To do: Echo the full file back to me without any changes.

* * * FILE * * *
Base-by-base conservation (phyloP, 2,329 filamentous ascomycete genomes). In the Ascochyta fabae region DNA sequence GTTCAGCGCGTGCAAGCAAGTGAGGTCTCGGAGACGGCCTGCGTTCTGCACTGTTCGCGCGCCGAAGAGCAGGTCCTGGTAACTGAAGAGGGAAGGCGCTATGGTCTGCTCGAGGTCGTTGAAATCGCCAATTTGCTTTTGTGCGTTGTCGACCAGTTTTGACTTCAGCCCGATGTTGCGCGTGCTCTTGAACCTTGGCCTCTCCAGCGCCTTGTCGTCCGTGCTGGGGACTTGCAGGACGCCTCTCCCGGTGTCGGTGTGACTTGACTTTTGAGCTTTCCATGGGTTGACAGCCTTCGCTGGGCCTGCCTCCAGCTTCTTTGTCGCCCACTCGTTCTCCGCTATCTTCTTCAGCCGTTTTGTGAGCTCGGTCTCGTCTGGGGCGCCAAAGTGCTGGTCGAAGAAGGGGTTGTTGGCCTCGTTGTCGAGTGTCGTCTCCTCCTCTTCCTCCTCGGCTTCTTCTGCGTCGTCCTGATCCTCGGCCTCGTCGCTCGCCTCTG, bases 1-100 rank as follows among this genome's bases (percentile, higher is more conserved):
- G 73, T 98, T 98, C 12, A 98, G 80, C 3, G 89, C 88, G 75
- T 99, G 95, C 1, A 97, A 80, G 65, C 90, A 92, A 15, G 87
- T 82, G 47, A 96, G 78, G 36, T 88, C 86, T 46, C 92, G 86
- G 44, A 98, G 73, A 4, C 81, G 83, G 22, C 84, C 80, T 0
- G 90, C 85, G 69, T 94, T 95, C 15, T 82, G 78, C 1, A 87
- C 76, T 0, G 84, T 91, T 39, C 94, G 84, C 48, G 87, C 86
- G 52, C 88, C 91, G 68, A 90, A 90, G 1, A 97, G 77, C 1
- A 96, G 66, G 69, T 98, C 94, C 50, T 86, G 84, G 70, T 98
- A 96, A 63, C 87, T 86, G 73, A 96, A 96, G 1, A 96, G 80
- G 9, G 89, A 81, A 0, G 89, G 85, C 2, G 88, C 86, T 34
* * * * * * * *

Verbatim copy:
Base-by-base conservation (phyloP, 2,329 filamentous ascomycete genomes). In the Ascochyta fabae region DNA sequence GTTCAGCGCGTGCAAGCAAGTGAGGTCTCGGAGACGGCCTGCGTTCTGCACTGTTCGCGCGCCGAAGAGCAGGTCCTGGTAACTGAAGAGGGAAGGCGCTATGGTCTGCTCGAGGTCGTTGAAATCGCCAATTTGCTTTTGTGCGTTGTCGACCAGTTTTGACTTCAGCCCGATGTTGCGCGTGCTCTTGAACCTTGGCCTCTCCAGCGCCTTGTCGTCCGTGCTGGGGACTTGCAGGACGCCTCTCCCGGTGTCGGTGTGACTTGACTTTTGAGCTTTCCATGGGTTGACAGCCTTCGCTGGGCCTGCCTCCAGCTTCTTTGTCGCCCACTCGTTCTCCGCTATCTTCTTCAGCCGTTTTGTGAGCTCGGTCTCGTCTGGGGCGCCAAAGTGCTGGTCGAAGAAGGGGTTGTTGGCCTCGTTGTCGAGTGTCGTCTCCTCCTCTTCCTCCTCGGCTTCTTCTGCGTCGTCCTGATCCTCGGCCTCGTCGCTCGCCTCTG, bases 1-100 rank as follows among this genome's bases (percentile, higher is more conserved):
- G 73, T 98, T 98, C 12, A 98, G 80, C 3, G 89, C 88, G 75
- T 99, G 95, C 1, A 97, A 80, G 65, C 90, A 92, A 15, G 87
- T 82, G 47, A 96, G 78, G 36, T 88, C 86, T 46, C 92, G 86
- G 44, A 98, G 73, A 4, C 81, G 83, G 22, C 84, C 80, T 0
- G 90, C 85, G 69, T 94, T 95, C 15, T 82, G 78, C 1, A 87
- C 76, T 0, G 84, T 91, T 39, C 94, G 84, C 48, G 87, C 86
- G 52, C 88, C 91, G 68, A 90, A 90, G 1, A 97, G 77, C 1
- A 96, G 66, G 69, T 98, C 94, C 50, T 86, G 84, G 70, T 98
- A 96, A 63, C 87, T 86, G 73, A 96, A 96, G 1, A 96, G 80
- G 9, G 89, A 81, A 0, G 89, G 85, C 2, G 88, C 86, T 34